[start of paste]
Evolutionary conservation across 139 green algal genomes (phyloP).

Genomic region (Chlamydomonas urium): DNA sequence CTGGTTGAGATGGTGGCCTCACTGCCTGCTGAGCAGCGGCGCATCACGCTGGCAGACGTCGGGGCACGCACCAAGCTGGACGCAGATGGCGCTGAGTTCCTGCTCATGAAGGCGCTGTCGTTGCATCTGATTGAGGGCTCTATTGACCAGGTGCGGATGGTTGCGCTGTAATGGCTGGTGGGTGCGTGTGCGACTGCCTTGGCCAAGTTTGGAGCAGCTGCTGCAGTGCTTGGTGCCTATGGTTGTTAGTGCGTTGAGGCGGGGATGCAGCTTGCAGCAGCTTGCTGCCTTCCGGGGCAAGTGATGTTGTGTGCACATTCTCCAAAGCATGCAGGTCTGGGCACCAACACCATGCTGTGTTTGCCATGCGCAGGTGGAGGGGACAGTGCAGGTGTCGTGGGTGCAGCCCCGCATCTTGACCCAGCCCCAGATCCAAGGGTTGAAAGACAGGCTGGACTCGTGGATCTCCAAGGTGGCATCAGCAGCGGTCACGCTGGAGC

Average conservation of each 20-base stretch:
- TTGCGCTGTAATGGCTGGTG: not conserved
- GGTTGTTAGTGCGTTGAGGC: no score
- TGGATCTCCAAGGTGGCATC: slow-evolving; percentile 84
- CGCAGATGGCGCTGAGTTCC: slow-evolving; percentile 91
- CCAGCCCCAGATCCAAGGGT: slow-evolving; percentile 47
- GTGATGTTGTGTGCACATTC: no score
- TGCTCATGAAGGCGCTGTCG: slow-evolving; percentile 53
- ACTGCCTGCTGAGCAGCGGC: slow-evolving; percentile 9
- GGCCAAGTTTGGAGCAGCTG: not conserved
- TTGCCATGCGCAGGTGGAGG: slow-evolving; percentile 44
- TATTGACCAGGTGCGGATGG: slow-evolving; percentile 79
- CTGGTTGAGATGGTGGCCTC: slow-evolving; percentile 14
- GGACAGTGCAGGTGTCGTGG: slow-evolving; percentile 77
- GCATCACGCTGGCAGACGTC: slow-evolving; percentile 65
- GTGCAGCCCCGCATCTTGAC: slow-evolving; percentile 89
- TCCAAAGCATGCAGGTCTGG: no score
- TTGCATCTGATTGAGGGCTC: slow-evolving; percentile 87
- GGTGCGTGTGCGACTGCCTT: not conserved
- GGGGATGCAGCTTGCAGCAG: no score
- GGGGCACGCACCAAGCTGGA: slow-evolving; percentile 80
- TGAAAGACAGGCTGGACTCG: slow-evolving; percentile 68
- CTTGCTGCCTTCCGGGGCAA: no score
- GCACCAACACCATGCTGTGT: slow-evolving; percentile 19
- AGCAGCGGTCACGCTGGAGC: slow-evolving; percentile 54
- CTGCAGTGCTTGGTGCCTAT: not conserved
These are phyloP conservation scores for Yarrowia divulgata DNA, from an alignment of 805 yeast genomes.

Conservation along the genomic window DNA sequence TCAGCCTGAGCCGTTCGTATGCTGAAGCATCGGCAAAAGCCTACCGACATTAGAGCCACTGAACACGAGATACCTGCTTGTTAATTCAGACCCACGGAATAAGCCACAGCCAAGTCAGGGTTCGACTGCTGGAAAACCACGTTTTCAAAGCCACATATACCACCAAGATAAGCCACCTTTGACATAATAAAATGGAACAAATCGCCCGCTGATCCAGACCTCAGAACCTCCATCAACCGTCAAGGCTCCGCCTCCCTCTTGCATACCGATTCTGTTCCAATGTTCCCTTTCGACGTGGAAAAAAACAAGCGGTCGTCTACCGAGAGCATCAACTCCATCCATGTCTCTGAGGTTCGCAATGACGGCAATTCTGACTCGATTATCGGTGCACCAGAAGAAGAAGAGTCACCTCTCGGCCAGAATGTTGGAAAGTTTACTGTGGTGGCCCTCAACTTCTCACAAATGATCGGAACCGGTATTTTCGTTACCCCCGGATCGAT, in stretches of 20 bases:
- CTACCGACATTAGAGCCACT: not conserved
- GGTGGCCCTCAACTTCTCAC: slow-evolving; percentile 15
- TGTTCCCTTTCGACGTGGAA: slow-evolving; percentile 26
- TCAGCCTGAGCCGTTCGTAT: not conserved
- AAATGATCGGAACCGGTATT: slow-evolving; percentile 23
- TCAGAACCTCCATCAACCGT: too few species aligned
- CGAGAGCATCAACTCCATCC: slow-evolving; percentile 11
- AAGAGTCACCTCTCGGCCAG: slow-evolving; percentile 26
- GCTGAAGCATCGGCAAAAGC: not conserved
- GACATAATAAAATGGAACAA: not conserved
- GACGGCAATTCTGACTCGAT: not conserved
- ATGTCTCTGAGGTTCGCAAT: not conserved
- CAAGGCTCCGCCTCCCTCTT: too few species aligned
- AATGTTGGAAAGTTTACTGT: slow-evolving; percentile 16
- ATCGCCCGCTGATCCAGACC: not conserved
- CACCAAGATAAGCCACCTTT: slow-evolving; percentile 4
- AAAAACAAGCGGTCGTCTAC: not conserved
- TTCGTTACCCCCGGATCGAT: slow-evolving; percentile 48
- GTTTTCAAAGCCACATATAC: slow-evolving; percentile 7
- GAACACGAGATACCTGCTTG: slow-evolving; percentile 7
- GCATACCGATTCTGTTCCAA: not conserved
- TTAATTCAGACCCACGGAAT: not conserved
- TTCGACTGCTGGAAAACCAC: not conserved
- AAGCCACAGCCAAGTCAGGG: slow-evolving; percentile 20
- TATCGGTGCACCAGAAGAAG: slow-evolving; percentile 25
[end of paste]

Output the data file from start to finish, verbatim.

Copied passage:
Evolutionary conservation across 139 green algal genomes (phyloP).

Genomic region (Chlamydomonas urium): DNA sequence CTGGTTGAGATGGTGGCCTCACTGCCTGCTGAGCAGCGGCGCATCACGCTGGCAGACGTCGGGGCACGCACCAAGCTGGACGCAGATGGCGCTGAGTTCCTGCTCATGAAGGCGCTGTCGTTGCATCTGATTGAGGGCTCTATTGACCAGGTGCGGATGGTTGCGCTGTAATGGCTGGTGGGTGCGTGTGCGACTGCCTTGGCCAAGTTTGGAGCAGCTGCTGCAGTGCTTGGTGCCTATGGTTGTTAGTGCGTTGAGGCGGGGATGCAGCTTGCAGCAGCTTGCTGCCTTCCGGGGCAAGTGATGTTGTGTGCACATTCTCCAAAGCATGCAGGTCTGGGCACCAACACCATGCTGTGTTTGCCATGCGCAGGTGGAGGGGACAGTGCAGGTGTCGTGGGTGCAGCCCCGCATCTTGACCCAGCCCCAGATCCAAGGGTTGAAAGACAGGCTGGACTCGTGGATCTCCAAGGTGGCATCAGCAGCGGTCACGCTGGAGC

Average conservation of each 20-base stretch:
- TTGCGCTGTAATGGCTGGTG: not conserved
- GGTTGTTAGTGCGTTGAGGC: no score
- TGGATCTCCAAGGTGGCATC: slow-evolving; percentile 84
- CGCAGATGGCGCTGAGTTCC: slow-evolving; percentile 91
- CCAGCCCCAGATCCAAGGGT: slow-evolving; percentile 47
- GTGATGTTGTGTGCACATTC: no score
- TGCTCATGAAGGCGCTGTCG: slow-evolving; percentile 53
- ACTGCCTGCTGAGCAGCGGC: slow-evolving; percentile 9
- GGCCAAGTTTGGAGCAGCTG: not conserved
- TTGCCATGCGCAGGTGGAGG: slow-evolving; percentile 44
- TATTGACCAGGTGCGGATGG: slow-evolving; percentile 79
- CTGGTTGAGATGGTGGCCTC: slow-evolving; percentile 14
- GGACAGTGCAGGTGTCGTGG: slow-evolving; percentile 77
- GCATCACGCTGGCAGACGTC: slow-evolving; percentile 65
- GTGCAGCCCCGCATCTTGAC: slow-evolving; percentile 89
- TCCAAAGCATGCAGGTCTGG: no score
- TTGCATCTGATTGAGGGCTC: slow-evolving; percentile 87
- GGTGCGTGTGCGACTGCCTT: not conserved
- GGGGATGCAGCTTGCAGCAG: no score
- GGGGCACGCACCAAGCTGGA: slow-evolving; percentile 80
- TGAAAGACAGGCTGGACTCG: slow-evolving; percentile 68
- CTTGCTGCCTTCCGGGGCAA: no score
- GCACCAACACCATGCTGTGT: slow-evolving; percentile 19
- AGCAGCGGTCACGCTGGAGC: slow-evolving; percentile 54
- CTGCAGTGCTTGGTGCCTAT: not conserved
These are phyloP conservation scores for Yarrowia divulgata DNA, from an alignment of 805 yeast genomes.

Conservation along the genomic window DNA sequence TCAGCCTGAGCCGTTCGTATGCTGAAGCATCGGCAAAAGCCTACCGACATTAGAGCCACTGAACACGAGATACCTGCTTGTTAATTCAGACCCACGGAATAAGCCACAGCCAAGTCAGGGTTCGACTGCTGGAAAACCACGTTTTCAAAGCCACATATACCACCAAGATAAGCCACCTTTGACATAATAAAATGGAACAAATCGCCCGCTGATCCAGACCTCAGAACCTCCATCAACCGTCAAGGCTCCGCCTCCCTCTTGCATACCGATTCTGTTCCAATGTTCCCTTTCGACGTGGAAAAAAACAAGCGGTCGTCTACCGAGAGCATCAACTCCATCCATGTCTCTGAGGTTCGCAATGACGGCAATTCTGACTCGATTATCGGTGCACCAGAAGAAGAAGAGTCACCTCTCGGCCAGAATGTTGGAAAGTTTACTGTGGTGGCCCTCAACTTCTCACAAATGATCGGAACCGGTATTTTCGTTACCCCCGGATCGAT, in stretches of 20 bases:
- CTACCGACATTAGAGCCACT: not conserved
- GGTGGCCCTCAACTTCTCAC: slow-evolving; percentile 15
- TGTTCCCTTTCGACGTGGAA: slow-evolving; percentile 26
- TCAGCCTGAGCCGTTCGTAT: not conserved
- AAATGATCGGAACCGGTATT: slow-evolving; percentile 23
- TCAGAACCTCCATCAACCGT: too few species aligned
- CGAGAGCATCAACTCCATCC: slow-evolving; percentile 11
- AAGAGTCACCTCTCGGCCAG: slow-evolving; percentile 26
- GCTGAAGCATCGGCAAAAGC: not conserved
- GACATAATAAAATGGAACAA: not conserved
- GACGGCAATTCTGACTCGAT: not conserved
- ATGTCTCTGAGGTTCGCAAT: not conserved
- CAAGGCTCCGCCTCCCTCTT: too few species aligned
- AATGTTGGAAAGTTTACTGT: slow-evolving; percentile 16
- ATCGCCCGCTGATCCAGACC: not conserved
- CACCAAGATAAGCCACCTTT: slow-evolving; percentile 4
- AAAAACAAGCGGTCGTCTAC: not conserved
- TTCGTTACCCCCGGATCGAT: slow-evolving; percentile 48
- GTTTTCAAAGCCACATATAC: slow-evolving; percentile 7
- GAACACGAGATACCTGCTTG: slow-evolving; percentile 7
- GCATACCGATTCTGTTCCAA: not conserved
- TTAATTCAGACCCACGGAAT: not conserved
- TTCGACTGCTGGAAAACCAC: not conserved
- AAGCCACAGCCAAGTCAGGG: slow-evolving; percentile 20
- TATCGGTGCACCAGAAGAAG: slow-evolving; percentile 25